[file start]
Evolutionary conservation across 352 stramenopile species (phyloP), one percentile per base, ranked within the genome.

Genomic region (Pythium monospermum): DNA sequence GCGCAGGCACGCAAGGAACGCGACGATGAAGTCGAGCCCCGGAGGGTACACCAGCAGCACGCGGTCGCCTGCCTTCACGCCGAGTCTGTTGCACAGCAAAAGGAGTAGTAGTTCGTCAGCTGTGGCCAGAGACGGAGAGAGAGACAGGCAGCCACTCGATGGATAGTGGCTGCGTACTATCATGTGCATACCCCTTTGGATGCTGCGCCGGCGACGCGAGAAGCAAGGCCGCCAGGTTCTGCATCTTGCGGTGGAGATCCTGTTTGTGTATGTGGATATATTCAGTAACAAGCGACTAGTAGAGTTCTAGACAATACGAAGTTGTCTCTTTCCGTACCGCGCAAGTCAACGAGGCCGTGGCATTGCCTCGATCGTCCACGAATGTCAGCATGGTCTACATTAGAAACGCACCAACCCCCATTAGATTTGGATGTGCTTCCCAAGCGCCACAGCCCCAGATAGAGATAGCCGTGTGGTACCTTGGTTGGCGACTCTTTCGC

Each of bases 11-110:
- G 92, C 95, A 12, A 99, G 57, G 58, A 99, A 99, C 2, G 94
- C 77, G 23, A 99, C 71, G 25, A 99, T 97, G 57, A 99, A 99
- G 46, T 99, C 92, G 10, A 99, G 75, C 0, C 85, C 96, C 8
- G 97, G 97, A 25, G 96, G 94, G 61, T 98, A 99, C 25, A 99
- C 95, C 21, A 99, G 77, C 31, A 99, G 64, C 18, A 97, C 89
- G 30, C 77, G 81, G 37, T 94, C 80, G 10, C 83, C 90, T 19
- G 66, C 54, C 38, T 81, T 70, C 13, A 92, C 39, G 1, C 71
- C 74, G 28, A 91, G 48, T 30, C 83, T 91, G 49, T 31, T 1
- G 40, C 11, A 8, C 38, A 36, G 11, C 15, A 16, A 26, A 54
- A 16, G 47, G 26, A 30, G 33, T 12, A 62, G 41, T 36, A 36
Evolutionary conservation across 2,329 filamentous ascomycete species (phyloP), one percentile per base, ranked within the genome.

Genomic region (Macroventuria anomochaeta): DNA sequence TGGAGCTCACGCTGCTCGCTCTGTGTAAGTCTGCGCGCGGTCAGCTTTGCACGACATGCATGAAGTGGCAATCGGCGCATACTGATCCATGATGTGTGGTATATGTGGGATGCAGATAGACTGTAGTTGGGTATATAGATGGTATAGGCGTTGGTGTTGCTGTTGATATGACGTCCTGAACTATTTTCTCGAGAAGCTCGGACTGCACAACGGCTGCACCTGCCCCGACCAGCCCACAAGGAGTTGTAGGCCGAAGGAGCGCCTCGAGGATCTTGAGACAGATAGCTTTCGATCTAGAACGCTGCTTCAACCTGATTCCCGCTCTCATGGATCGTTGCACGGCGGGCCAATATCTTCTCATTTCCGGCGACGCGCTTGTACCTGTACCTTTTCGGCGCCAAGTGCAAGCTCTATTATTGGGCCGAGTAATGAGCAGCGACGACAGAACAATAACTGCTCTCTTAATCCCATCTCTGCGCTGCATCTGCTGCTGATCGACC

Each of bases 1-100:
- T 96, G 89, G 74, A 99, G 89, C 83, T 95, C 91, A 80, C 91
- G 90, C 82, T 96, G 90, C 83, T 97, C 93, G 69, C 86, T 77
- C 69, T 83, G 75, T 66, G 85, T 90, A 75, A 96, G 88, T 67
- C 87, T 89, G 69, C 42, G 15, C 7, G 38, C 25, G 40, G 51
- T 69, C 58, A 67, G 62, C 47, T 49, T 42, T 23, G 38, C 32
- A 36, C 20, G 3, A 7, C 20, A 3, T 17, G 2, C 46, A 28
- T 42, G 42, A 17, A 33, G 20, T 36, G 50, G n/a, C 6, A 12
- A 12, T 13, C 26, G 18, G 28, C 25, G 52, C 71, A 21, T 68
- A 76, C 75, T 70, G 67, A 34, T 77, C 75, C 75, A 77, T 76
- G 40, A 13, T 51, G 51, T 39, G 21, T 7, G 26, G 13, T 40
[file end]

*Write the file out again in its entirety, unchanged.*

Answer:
Evolutionary conservation across 352 stramenopile species (phyloP), one percentile per base, ranked within the genome.

Genomic region (Pythium monospermum): DNA sequence GCGCAGGCACGCAAGGAACGCGACGATGAAGTCGAGCCCCGGAGGGTACACCAGCAGCACGCGGTCGCCTGCCTTCACGCCGAGTCTGTTGCACAGCAAAAGGAGTAGTAGTTCGTCAGCTGTGGCCAGAGACGGAGAGAGAGACAGGCAGCCACTCGATGGATAGTGGCTGCGTACTATCATGTGCATACCCCTTTGGATGCTGCGCCGGCGACGCGAGAAGCAAGGCCGCCAGGTTCTGCATCTTGCGGTGGAGATCCTGTTTGTGTATGTGGATATATTCAGTAACAAGCGACTAGTAGAGTTCTAGACAATACGAAGTTGTCTCTTTCCGTACCGCGCAAGTCAACGAGGCCGTGGCATTGCCTCGATCGTCCACGAATGTCAGCATGGTCTACATTAGAAACGCACCAACCCCCATTAGATTTGGATGTGCTTCCCAAGCGCCACAGCCCCAGATAGAGATAGCCGTGTGGTACCTTGGTTGGCGACTCTTTCGC

Each of bases 11-110:
- G 92, C 95, A 12, A 99, G 57, G 58, A 99, A 99, C 2, G 94
- C 77, G 23, A 99, C 71, G 25, A 99, T 97, G 57, A 99, A 99
- G 46, T 99, C 92, G 10, A 99, G 75, C 0, C 85, C 96, C 8
- G 97, G 97, A 25, G 96, G 94, G 61, T 98, A 99, C 25, A 99
- C 95, C 21, A 99, G 77, C 31, A 99, G 64, C 18, A 97, C 89
- G 30, C 77, G 81, G 37, T 94, C 80, G 10, C 83, C 90, T 19
- G 66, C 54, C 38, T 81, T 70, C 13, A 92, C 39, G 1, C 71
- C 74, G 28, A 91, G 48, T 30, C 83, T 91, G 49, T 31, T 1
- G 40, C 11, A 8, C 38, A 36, G 11, C 15, A 16, A 26, A 54
- A 16, G 47, G 26, A 30, G 33, T 12, A 62, G 41, T 36, A 36
Evolutionary conservation across 2,329 filamentous ascomycete species (phyloP), one percentile per base, ranked within the genome.

Genomic region (Macroventuria anomochaeta): DNA sequence TGGAGCTCACGCTGCTCGCTCTGTGTAAGTCTGCGCGCGGTCAGCTTTGCACGACATGCATGAAGTGGCAATCGGCGCATACTGATCCATGATGTGTGGTATATGTGGGATGCAGATAGACTGTAGTTGGGTATATAGATGGTATAGGCGTTGGTGTTGCTGTTGATATGACGTCCTGAACTATTTTCTCGAGAAGCTCGGACTGCACAACGGCTGCACCTGCCCCGACCAGCCCACAAGGAGTTGTAGGCCGAAGGAGCGCCTCGAGGATCTTGAGACAGATAGCTTTCGATCTAGAACGCTGCTTCAACCTGATTCCCGCTCTCATGGATCGTTGCACGGCGGGCCAATATCTTCTCATTTCCGGCGACGCGCTTGTACCTGTACCTTTTCGGCGCCAAGTGCAAGCTCTATTATTGGGCCGAGTAATGAGCAGCGACGACAGAACAATAACTGCTCTCTTAATCCCATCTCTGCGCTGCATCTGCTGCTGATCGACC

Each of bases 1-100:
- T 96, G 89, G 74, A 99, G 89, C 83, T 95, C 91, A 80, C 91
- G 90, C 82, T 96, G 90, C 83, T 97, C 93, G 69, C 86, T 77
- C 69, T 83, G 75, T 66, G 85, T 90, A 75, A 96, G 88, T 67
- C 87, T 89, G 69, C 42, G 15, C 7, G 38, C 25, G 40, G 51
- T 69, C 58, A 67, G 62, C 47, T 49, T 42, T 23, G 38, C 32
- A 36, C 20, G 3, A 7, C 20, A 3, T 17, G 2, C 46, A 28
- T 42, G 42, A 17, A 33, G 20, T 36, G 50, G n/a, C 6, A 12
- A 12, T 13, C 26, G 18, G 28, C 25, G 52, C 71, A 21, T 68
- A 76, C 75, T 70, G 67, A 34, T 77, C 75, C 75, A 77, T 76
- G 40, A 13, T 51, G 51, T 39, G 21, T 7, G 26, G 13, T 40